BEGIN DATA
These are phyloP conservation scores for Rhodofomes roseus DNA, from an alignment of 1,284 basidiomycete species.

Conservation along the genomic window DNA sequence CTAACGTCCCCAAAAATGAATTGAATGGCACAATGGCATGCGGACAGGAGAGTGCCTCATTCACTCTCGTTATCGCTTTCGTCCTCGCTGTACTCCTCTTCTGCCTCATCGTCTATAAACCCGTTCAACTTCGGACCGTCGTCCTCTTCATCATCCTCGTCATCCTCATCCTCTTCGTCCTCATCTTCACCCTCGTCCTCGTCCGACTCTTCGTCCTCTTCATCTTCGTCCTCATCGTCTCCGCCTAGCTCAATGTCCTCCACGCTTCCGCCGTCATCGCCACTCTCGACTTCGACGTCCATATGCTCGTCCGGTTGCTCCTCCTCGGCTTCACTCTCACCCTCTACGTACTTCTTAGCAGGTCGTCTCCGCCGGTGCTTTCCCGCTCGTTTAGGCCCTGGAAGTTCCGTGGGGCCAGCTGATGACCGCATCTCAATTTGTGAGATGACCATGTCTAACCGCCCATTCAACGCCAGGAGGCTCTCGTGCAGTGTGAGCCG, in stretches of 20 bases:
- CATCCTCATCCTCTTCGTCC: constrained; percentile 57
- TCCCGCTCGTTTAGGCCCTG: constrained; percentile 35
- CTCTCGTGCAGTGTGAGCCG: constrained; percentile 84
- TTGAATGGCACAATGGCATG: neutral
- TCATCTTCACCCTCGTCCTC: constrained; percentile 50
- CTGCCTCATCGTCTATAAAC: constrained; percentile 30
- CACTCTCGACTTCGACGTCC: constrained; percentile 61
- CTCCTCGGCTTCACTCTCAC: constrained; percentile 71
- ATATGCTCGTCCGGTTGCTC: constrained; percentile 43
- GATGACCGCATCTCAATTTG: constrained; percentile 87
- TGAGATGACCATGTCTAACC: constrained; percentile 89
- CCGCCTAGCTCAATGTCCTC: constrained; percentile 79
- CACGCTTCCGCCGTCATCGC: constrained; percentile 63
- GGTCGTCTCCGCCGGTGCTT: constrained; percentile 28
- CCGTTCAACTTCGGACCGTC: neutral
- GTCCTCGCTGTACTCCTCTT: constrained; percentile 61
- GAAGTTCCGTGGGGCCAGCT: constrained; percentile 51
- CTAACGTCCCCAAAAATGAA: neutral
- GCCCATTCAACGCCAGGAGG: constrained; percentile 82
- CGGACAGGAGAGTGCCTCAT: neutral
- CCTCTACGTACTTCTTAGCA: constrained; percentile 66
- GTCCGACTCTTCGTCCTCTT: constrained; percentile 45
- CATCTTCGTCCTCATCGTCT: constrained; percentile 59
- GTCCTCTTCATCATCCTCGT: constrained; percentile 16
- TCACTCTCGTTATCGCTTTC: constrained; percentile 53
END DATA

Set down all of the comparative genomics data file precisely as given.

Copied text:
These are phyloP conservation scores for Rhodofomes roseus DNA, from an alignment of 1,284 basidiomycete species.

Conservation along the genomic window DNA sequence CTAACGTCCCCAAAAATGAATTGAATGGCACAATGGCATGCGGACAGGAGAGTGCCTCATTCACTCTCGTTATCGCTTTCGTCCTCGCTGTACTCCTCTTCTGCCTCATCGTCTATAAACCCGTTCAACTTCGGACCGTCGTCCTCTTCATCATCCTCGTCATCCTCATCCTCTTCGTCCTCATCTTCACCCTCGTCCTCGTCCGACTCTTCGTCCTCTTCATCTTCGTCCTCATCGTCTCCGCCTAGCTCAATGTCCTCCACGCTTCCGCCGTCATCGCCACTCTCGACTTCGACGTCCATATGCTCGTCCGGTTGCTCCTCCTCGGCTTCACTCTCACCCTCTACGTACTTCTTAGCAGGTCGTCTCCGCCGGTGCTTTCCCGCTCGTTTAGGCCCTGGAAGTTCCGTGGGGCCAGCTGATGACCGCATCTCAATTTGTGAGATGACCATGTCTAACCGCCCATTCAACGCCAGGAGGCTCTCGTGCAGTGTGAGCCG, in stretches of 20 bases:
- CATCCTCATCCTCTTCGTCC: constrained; percentile 57
- TCCCGCTCGTTTAGGCCCTG: constrained; percentile 35
- CTCTCGTGCAGTGTGAGCCG: constrained; percentile 84
- TTGAATGGCACAATGGCATG: neutral
- TCATCTTCACCCTCGTCCTC: constrained; percentile 50
- CTGCCTCATCGTCTATAAAC: constrained; percentile 30
- CACTCTCGACTTCGACGTCC: constrained; percentile 61
- CTCCTCGGCTTCACTCTCAC: constrained; percentile 71
- ATATGCTCGTCCGGTTGCTC: constrained; percentile 43
- GATGACCGCATCTCAATTTG: constrained; percentile 87
- TGAGATGACCATGTCTAACC: constrained; percentile 89
- CCGCCTAGCTCAATGTCCTC: constrained; percentile 79
- CACGCTTCCGCCGTCATCGC: constrained; percentile 63
- GGTCGTCTCCGCCGGTGCTT: constrained; percentile 28
- CCGTTCAACTTCGGACCGTC: neutral
- GTCCTCGCTGTACTCCTCTT: constrained; percentile 61
- GAAGTTCCGTGGGGCCAGCT: constrained; percentile 51
- CTAACGTCCCCAAAAATGAA: neutral
- GCCCATTCAACGCCAGGAGG: constrained; percentile 82
- CGGACAGGAGAGTGCCTCAT: neutral
- CCTCTACGTACTTCTTAGCA: constrained; percentile 66
- GTCCGACTCTTCGTCCTCTT: constrained; percentile 45
- CATCTTCGTCCTCATCGTCT: constrained; percentile 59
- GTCCTCTTCATCATCCTCGT: constrained; percentile 16
- TCACTCTCGTTATCGCTTTC: constrained; percentile 53